I was reading earlier today about a breakthrough new treatment for people paralyzed from the waist down. It involves, I gather, electric shock, which somehow (almost along the lines of the vague but miraculous medicine of a Hollywood film) jumpstarts the brain to start receiving signals across what had been an irreparable communication gap. I’m happy to learn about this as there are a couple of wonderful people in wheelchairs in the building where I live. As a romanticist (and therefore mindful of the ongoing legacy of wild early nineteenth century speculations about galvanism and vitalism) who frequently finds himself teaching Frankenstein (one of my favorite novels, next to Mrs. Dalloway and Nightwood), I can’t help but get excited about electricity. I mean, I fry myself daily god knows how much sitting in front of this computer.
Anyway, not to be crass, but I feel like I’ve had something of this sort of electroshock therapy today, in coming across a spectacular blog called Immanence by Adrian Ivakhiv, a Professor of Environmental Studies at the University of Vermont. Here’s someone who’s been blogging for a few years now on the critical currents that interest me most, particularly the potential confluence of French theory (Deleuze, Latour) and Indo-Tibetan philosophy. Discovering Ivakhiv is kind of timely for me. I’ve just learned that, after a truly harrowing ordeal, I’ve made it, by the skin of my teeth, through the qualifying process. Well, Dzongsar Khyentse Rinpoche (who, incidentally, was the first lecturer I ever heard speak at my university, because he gave teachings a month before classes began) always writes that the purpose of practice is to destroy one’s ego, so I’ve got nothing to complain about. Besides, Dilgo Khyentse Rinpoche made it pretty clear that everything is impermanent and living as if anything truly mattered (from a place of attachment) was plain childish. I’m in academia precisely for the kind of conversation that Ivakhiv is fostering, and the rest of it is rather illusory.
So, that’s why I think I should take a moment to verbalize my overall response to what I’ve gleaned from his readings of such issues as Zizek’s debate with Buddhism, Nagarjunan ecophilosophy, the complementarity of Derrida (deconstruction) and Deleuze (constructivism), and the potential for an encounter between western critical theory and a nondualist, contemplative, eastern “metaphysics of immanence.”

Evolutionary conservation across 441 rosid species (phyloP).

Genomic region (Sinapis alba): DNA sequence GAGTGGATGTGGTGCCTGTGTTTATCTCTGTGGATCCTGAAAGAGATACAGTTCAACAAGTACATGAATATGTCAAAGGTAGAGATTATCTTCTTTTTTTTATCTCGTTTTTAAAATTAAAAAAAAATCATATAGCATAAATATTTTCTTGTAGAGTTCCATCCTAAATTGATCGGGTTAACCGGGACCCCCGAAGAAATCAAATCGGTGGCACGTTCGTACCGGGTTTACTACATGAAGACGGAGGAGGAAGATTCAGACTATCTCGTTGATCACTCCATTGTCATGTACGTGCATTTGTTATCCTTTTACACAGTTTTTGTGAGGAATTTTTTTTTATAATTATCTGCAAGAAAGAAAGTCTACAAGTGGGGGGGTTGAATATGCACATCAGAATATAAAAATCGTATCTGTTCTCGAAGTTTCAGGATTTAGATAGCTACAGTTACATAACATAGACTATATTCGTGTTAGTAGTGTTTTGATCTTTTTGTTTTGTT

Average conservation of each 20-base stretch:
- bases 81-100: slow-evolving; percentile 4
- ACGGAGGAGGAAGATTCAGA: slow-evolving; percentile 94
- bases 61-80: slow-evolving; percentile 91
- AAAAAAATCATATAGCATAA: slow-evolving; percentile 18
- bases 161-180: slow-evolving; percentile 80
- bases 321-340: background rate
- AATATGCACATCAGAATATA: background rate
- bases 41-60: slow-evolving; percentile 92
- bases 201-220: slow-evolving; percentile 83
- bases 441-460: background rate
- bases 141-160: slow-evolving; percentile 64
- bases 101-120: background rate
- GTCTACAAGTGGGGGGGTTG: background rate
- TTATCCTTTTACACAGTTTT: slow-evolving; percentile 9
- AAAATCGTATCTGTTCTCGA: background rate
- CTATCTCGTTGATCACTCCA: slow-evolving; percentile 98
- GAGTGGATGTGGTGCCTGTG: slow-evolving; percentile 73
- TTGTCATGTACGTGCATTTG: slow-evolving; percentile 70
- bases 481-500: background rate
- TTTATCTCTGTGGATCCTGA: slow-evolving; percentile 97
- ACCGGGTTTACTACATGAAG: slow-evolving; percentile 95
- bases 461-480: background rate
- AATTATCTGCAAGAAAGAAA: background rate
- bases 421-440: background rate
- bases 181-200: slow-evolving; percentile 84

In a word, I think the hardest thing to write about is silence. Intellectuals and philosophers tend to write ‘around’ it.
One passage in his posting about Nagarjunan ecophilosophy caught my attention in particular. Ivakhiv is musing on the thorny question (raised by Zizek) about why Buddhist meditative absorption would lead to any sort of spontaneous ethical state, such as compassion. I take him to argue that when we experience the groundlessness of our own condition, we naturally feel compassion for others who are in the same situation:
In Buddhism, the claim is more radical and profound: it is that a fundamental compassion for all dependently-arising entities like us will emerge as a direct consequence of experiencing the “groundlessness” of our own being. What’s generally meant is the kind of graduated experience of that groundlessness that comes out of the diligent practice of the eight-fold path. Simply pulling the rug out from one’s own self-construct, as can happen in psychedelic experience for instance, will not necessarily do it (though it might). The claim, then, is experiential, processual, and relational, and can only be tested empirically. The Buddhist sangha (community) provides a “safe” vehicle for its testing and its fruition.
I’m sure he’s skimming over a good deal of his thought on this matter, simplifying it for convenience. However, I think it’s important to jump into the conversation at precisely this point. The Dalai Lama talks about the importance of carrying on analytic meditation in meditative concentration, possibly because the people who tell us that the “I” or the thinker completely ceases in meditation are misleading us a bit. The Dalai Lama makes the point in fact that some wrongly propagate the view that there is no I. The more valid aim is to destroy the false “I” (the notion of an independent, permanent, essential self) but not the one that conventionally exists. So, it’s a deluded aim to try to stop all the thought processes in oneself.
It may seem counterintuitive, but what the Dalai Lama seems to be advocating (and I’m no expert, so this is just my own blind blundering) is that we avoid the pitfall of thinking there’s a pure state of absolute mind: in fact, that’s the false I to be eradicated. The ordinary, conventional self is fine the way it is. We don’t have to get rid of it. All we really need to do is to acknowledge that it is neither essential nor permanent but contingent, dependently originated, and impermanent. I might be dead wrong, but this seems a very kindly attitude, one that could lead to humility and humor.